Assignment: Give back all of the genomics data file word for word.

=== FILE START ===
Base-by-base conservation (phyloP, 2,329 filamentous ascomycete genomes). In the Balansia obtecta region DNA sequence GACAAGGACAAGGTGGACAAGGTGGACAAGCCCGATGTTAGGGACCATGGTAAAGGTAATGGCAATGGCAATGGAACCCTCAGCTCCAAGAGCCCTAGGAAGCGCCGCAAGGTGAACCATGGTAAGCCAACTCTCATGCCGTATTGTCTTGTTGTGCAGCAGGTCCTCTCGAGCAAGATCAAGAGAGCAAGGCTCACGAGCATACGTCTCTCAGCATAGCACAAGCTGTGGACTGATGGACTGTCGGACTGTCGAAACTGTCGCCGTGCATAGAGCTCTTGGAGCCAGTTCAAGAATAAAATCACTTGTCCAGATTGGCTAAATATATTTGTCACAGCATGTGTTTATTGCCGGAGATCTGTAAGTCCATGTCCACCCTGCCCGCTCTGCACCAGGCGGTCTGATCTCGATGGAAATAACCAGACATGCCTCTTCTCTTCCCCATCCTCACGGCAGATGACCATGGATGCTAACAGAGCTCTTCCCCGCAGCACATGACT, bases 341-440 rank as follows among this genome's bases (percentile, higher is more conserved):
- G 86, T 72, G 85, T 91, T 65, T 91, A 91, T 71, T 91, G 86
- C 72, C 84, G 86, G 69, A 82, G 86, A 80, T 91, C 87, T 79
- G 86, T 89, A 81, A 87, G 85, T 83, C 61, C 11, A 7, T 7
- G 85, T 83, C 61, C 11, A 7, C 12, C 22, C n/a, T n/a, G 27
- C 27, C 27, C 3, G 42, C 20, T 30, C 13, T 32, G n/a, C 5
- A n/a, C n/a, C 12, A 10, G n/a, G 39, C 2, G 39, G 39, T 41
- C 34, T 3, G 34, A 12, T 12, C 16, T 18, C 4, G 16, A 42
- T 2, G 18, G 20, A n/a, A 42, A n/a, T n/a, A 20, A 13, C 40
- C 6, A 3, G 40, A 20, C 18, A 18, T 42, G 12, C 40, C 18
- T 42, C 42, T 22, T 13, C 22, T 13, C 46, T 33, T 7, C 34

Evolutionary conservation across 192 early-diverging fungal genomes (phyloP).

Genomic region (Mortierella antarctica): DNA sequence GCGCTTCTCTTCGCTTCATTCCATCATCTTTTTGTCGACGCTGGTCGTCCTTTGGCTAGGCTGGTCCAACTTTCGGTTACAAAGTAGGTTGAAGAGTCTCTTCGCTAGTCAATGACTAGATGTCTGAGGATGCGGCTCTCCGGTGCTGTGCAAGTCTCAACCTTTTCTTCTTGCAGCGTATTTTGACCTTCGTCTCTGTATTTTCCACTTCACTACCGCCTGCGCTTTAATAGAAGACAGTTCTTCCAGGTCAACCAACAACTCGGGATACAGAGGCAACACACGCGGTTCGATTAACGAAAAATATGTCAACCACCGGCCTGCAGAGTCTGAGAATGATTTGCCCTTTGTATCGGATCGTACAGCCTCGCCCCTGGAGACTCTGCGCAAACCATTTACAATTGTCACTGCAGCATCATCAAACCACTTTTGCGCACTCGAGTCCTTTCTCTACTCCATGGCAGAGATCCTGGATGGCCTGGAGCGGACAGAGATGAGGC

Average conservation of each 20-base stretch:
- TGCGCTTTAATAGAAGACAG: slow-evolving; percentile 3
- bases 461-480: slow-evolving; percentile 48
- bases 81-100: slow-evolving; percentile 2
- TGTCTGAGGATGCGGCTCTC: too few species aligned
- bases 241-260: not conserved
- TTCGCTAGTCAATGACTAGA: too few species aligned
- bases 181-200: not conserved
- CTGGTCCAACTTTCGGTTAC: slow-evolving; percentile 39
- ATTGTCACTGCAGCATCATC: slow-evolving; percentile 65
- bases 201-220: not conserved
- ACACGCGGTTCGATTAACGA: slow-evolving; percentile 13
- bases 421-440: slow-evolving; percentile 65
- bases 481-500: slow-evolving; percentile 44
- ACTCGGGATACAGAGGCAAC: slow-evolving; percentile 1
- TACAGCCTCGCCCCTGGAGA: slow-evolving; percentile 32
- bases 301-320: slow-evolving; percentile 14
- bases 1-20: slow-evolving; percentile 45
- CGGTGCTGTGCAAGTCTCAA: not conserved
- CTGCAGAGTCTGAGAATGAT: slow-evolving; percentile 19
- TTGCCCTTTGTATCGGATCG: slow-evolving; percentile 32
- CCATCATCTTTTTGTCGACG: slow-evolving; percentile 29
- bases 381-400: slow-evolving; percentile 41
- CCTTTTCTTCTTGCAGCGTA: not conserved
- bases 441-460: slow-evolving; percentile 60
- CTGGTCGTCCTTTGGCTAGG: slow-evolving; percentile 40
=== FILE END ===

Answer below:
Base-by-base conservation (phyloP, 2,329 filamentous ascomycete genomes). In the Balansia obtecta region DNA sequence GACAAGGACAAGGTGGACAAGGTGGACAAGCCCGATGTTAGGGACCATGGTAAAGGTAATGGCAATGGCAATGGAACCCTCAGCTCCAAGAGCCCTAGGAAGCGCCGCAAGGTGAACCATGGTAAGCCAACTCTCATGCCGTATTGTCTTGTTGTGCAGCAGGTCCTCTCGAGCAAGATCAAGAGAGCAAGGCTCACGAGCATACGTCTCTCAGCATAGCACAAGCTGTGGACTGATGGACTGTCGGACTGTCGAAACTGTCGCCGTGCATAGAGCTCTTGGAGCCAGTTCAAGAATAAAATCACTTGTCCAGATTGGCTAAATATATTTGTCACAGCATGTGTTTATTGCCGGAGATCTGTAAGTCCATGTCCACCCTGCCCGCTCTGCACCAGGCGGTCTGATCTCGATGGAAATAACCAGACATGCCTCTTCTCTTCCCCATCCTCACGGCAGATGACCATGGATGCTAACAGAGCTCTTCCCCGCAGCACATGACT, bases 341-440 rank as follows among this genome's bases (percentile, higher is more conserved):
- G 86, T 72, G 85, T 91, T 65, T 91, A 91, T 71, T 91, G 86
- C 72, C 84, G 86, G 69, A 82, G 86, A 80, T 91, C 87, T 79
- G 86, T 89, A 81, A 87, G 85, T 83, C 61, C 11, A 7, T 7
- G 85, T 83, C 61, C 11, A 7, C 12, C 22, C n/a, T n/a, G 27
- C 27, C 27, C 3, G 42, C 20, T 30, C 13, T 32, G n/a, C 5
- A n/a, C n/a, C 12, A 10, G n/a, G 39, C 2, G 39, G 39, T 41
- C 34, T 3, G 34, A 12, T 12, C 16, T 18, C 4, G 16, A 42
- T 2, G 18, G 20, A n/a, A 42, A n/a, T n/a, A 20, A 13, C 40
- C 6, A 3, G 40, A 20, C 18, A 18, T 42, G 12, C 40, C 18
- T 42, C 42, T 22, T 13, C 22, T 13, C 46, T 33, T 7, C 34

Evolutionary conservation across 192 early-diverging fungal genomes (phyloP).

Genomic region (Mortierella antarctica): DNA sequence GCGCTTCTCTTCGCTTCATTCCATCATCTTTTTGTCGACGCTGGTCGTCCTTTGGCTAGGCTGGTCCAACTTTCGGTTACAAAGTAGGTTGAAGAGTCTCTTCGCTAGTCAATGACTAGATGTCTGAGGATGCGGCTCTCCGGTGCTGTGCAAGTCTCAACCTTTTCTTCTTGCAGCGTATTTTGACCTTCGTCTCTGTATTTTCCACTTCACTACCGCCTGCGCTTTAATAGAAGACAGTTCTTCCAGGTCAACCAACAACTCGGGATACAGAGGCAACACACGCGGTTCGATTAACGAAAAATATGTCAACCACCGGCCTGCAGAGTCTGAGAATGATTTGCCCTTTGTATCGGATCGTACAGCCTCGCCCCTGGAGACTCTGCGCAAACCATTTACAATTGTCACTGCAGCATCATCAAACCACTTTTGCGCACTCGAGTCCTTTCTCTACTCCATGGCAGAGATCCTGGATGGCCTGGAGCGGACAGAGATGAGGC

Average conservation of each 20-base stretch:
- TGCGCTTTAATAGAAGACAG: slow-evolving; percentile 3
- bases 461-480: slow-evolving; percentile 48
- bases 81-100: slow-evolving; percentile 2
- TGTCTGAGGATGCGGCTCTC: too few species aligned
- bases 241-260: not conserved
- TTCGCTAGTCAATGACTAGA: too few species aligned
- bases 181-200: not conserved
- CTGGTCCAACTTTCGGTTAC: slow-evolving; percentile 39
- ATTGTCACTGCAGCATCATC: slow-evolving; percentile 65
- bases 201-220: not conserved
- ACACGCGGTTCGATTAACGA: slow-evolving; percentile 13
- bases 421-440: slow-evolving; percentile 65
- bases 481-500: slow-evolving; percentile 44
- ACTCGGGATACAGAGGCAAC: slow-evolving; percentile 1
- TACAGCCTCGCCCCTGGAGA: slow-evolving; percentile 32
- bases 301-320: slow-evolving; percentile 14
- bases 1-20: slow-evolving; percentile 45
- CGGTGCTGTGCAAGTCTCAA: not conserved
- CTGCAGAGTCTGAGAATGAT: slow-evolving; percentile 19
- TTGCCCTTTGTATCGGATCG: slow-evolving; percentile 32
- CCATCATCTTTTTGTCGACG: slow-evolving; percentile 29
- bases 381-400: slow-evolving; percentile 41
- CCTTTTCTTCTTGCAGCGTA: not conserved
- bases 441-460: slow-evolving; percentile 60
- CTGGTCGTCCTTTGGCTAGG: slow-evolving; percentile 40